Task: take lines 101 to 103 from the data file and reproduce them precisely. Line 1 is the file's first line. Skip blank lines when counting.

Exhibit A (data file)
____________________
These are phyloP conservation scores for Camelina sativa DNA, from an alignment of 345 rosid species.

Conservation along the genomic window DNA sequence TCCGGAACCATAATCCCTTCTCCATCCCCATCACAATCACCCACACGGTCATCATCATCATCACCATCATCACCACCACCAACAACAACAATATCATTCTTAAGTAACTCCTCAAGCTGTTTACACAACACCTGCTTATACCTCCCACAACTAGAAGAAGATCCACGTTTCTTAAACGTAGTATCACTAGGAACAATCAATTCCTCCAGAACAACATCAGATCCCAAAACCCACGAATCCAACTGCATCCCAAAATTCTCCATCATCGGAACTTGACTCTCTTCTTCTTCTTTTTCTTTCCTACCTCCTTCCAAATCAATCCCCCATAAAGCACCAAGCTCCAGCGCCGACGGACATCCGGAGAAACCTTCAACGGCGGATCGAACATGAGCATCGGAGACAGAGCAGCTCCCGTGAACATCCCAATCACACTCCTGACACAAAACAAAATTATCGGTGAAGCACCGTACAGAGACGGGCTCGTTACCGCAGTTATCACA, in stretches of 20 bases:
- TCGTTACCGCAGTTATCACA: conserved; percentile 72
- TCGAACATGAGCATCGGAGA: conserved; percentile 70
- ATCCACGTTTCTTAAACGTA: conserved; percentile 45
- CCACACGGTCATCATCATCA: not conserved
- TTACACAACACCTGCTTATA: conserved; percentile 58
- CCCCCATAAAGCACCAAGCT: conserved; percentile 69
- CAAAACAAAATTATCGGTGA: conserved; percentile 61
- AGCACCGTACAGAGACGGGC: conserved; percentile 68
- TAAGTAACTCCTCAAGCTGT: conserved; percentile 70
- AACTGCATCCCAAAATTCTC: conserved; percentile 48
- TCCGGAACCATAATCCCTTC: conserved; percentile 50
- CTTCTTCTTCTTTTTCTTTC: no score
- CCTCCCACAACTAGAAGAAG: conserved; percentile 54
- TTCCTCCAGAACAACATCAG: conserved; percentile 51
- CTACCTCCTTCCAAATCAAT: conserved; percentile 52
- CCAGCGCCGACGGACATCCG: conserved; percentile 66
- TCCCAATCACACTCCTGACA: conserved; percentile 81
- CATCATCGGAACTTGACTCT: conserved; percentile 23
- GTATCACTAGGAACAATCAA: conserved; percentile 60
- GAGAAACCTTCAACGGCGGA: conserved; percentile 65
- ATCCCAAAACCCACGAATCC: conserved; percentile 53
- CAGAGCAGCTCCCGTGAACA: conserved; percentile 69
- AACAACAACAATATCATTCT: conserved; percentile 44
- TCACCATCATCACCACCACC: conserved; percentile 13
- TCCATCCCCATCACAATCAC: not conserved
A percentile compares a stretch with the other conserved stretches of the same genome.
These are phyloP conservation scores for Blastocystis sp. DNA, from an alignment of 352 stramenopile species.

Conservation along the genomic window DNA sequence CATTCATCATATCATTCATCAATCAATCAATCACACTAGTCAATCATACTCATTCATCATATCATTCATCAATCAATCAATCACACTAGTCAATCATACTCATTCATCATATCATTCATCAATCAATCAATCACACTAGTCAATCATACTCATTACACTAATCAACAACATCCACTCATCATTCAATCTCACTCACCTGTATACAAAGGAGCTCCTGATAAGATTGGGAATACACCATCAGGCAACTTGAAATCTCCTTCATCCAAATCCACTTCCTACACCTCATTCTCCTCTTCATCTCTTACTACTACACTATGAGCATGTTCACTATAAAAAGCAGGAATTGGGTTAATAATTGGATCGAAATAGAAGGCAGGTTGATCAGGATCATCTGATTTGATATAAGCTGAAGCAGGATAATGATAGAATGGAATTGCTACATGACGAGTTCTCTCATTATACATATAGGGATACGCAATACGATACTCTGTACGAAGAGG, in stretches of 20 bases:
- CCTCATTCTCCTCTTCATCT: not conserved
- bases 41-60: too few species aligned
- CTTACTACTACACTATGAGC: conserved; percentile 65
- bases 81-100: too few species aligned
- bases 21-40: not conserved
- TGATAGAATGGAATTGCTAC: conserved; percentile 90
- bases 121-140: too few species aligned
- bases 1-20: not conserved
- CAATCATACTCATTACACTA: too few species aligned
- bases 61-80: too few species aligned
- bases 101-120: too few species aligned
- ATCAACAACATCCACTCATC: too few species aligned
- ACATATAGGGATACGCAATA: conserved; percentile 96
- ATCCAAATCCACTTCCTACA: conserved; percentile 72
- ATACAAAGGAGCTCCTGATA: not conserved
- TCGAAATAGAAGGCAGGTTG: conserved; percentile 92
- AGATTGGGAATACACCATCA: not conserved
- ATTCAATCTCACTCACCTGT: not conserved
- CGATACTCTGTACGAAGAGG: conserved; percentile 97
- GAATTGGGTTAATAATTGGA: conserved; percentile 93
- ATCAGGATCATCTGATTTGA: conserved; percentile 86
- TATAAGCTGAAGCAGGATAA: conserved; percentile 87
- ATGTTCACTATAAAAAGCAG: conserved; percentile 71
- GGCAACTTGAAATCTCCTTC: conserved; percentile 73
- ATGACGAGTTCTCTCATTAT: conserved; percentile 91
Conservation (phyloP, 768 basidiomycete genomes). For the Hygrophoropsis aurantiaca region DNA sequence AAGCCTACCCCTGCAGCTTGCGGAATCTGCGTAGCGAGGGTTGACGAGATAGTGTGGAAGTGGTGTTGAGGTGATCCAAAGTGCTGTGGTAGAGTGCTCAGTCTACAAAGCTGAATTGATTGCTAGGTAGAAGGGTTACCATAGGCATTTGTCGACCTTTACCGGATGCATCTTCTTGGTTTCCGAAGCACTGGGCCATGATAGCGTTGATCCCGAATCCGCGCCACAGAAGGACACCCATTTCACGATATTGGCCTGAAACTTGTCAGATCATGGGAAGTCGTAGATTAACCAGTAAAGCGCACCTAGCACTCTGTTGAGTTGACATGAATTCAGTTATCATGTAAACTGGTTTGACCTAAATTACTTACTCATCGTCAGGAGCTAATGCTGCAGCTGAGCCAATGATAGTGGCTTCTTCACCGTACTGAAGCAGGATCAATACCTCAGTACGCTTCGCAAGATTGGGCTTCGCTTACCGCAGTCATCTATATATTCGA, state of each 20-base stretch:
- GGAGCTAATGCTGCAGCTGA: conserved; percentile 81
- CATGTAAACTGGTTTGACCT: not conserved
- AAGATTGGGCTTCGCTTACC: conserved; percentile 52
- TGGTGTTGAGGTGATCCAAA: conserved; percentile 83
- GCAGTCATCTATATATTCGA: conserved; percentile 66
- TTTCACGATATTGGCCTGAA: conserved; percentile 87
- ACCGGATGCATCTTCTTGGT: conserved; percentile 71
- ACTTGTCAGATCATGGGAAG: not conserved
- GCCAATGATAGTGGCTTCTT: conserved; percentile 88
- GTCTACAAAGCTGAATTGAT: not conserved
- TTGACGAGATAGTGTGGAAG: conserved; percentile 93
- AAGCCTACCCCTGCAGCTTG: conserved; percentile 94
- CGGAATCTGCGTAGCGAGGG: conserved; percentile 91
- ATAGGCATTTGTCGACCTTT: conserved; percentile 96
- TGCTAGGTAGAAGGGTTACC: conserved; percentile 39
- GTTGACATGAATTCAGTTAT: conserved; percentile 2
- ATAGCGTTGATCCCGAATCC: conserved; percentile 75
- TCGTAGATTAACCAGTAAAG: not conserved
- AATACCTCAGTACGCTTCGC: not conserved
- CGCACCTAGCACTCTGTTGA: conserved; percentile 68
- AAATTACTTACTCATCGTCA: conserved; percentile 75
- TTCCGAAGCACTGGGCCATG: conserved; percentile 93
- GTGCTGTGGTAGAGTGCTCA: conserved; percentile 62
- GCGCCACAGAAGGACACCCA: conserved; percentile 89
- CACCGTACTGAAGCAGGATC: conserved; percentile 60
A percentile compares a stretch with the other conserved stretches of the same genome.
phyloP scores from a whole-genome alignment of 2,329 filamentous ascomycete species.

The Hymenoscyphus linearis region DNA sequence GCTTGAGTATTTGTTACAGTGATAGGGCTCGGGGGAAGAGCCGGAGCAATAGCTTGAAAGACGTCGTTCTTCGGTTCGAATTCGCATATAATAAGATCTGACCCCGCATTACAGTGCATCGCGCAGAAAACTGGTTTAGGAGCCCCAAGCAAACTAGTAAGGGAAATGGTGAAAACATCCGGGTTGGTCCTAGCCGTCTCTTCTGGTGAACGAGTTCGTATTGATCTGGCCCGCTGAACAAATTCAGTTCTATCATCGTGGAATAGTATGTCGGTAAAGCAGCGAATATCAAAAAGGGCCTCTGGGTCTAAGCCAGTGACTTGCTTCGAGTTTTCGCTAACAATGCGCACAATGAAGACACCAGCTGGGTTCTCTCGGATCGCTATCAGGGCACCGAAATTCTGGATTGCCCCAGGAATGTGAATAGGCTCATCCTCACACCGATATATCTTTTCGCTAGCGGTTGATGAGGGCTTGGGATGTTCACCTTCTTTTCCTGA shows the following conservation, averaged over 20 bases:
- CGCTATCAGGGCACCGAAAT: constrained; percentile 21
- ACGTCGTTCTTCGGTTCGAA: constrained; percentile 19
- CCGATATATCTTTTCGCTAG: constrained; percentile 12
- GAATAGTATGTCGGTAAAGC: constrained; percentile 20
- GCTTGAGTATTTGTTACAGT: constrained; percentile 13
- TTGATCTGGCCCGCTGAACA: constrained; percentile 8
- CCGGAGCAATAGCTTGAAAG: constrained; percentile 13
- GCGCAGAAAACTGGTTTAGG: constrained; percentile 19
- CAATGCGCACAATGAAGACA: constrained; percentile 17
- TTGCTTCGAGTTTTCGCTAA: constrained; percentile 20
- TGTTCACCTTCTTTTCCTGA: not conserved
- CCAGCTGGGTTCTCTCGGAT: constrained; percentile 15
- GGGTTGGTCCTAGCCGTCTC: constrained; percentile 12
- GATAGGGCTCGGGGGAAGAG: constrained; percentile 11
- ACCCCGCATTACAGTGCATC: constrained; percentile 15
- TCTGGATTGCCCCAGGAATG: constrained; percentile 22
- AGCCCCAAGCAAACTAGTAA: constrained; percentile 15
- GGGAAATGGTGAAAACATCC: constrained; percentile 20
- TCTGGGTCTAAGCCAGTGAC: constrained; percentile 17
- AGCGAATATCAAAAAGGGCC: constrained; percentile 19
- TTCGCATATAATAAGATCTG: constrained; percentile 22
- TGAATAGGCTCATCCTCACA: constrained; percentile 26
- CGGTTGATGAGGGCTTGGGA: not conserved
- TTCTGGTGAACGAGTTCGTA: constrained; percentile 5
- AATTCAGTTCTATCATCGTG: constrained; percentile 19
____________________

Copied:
- AGCCCCAAGCAAACTAGTAA: constrained; percentile 15
- GGGAAATGGTGAAAACATCC: constrained; percentile 20
- TCTGGGTCTAAGCCAGTGAC: constrained; percentile 17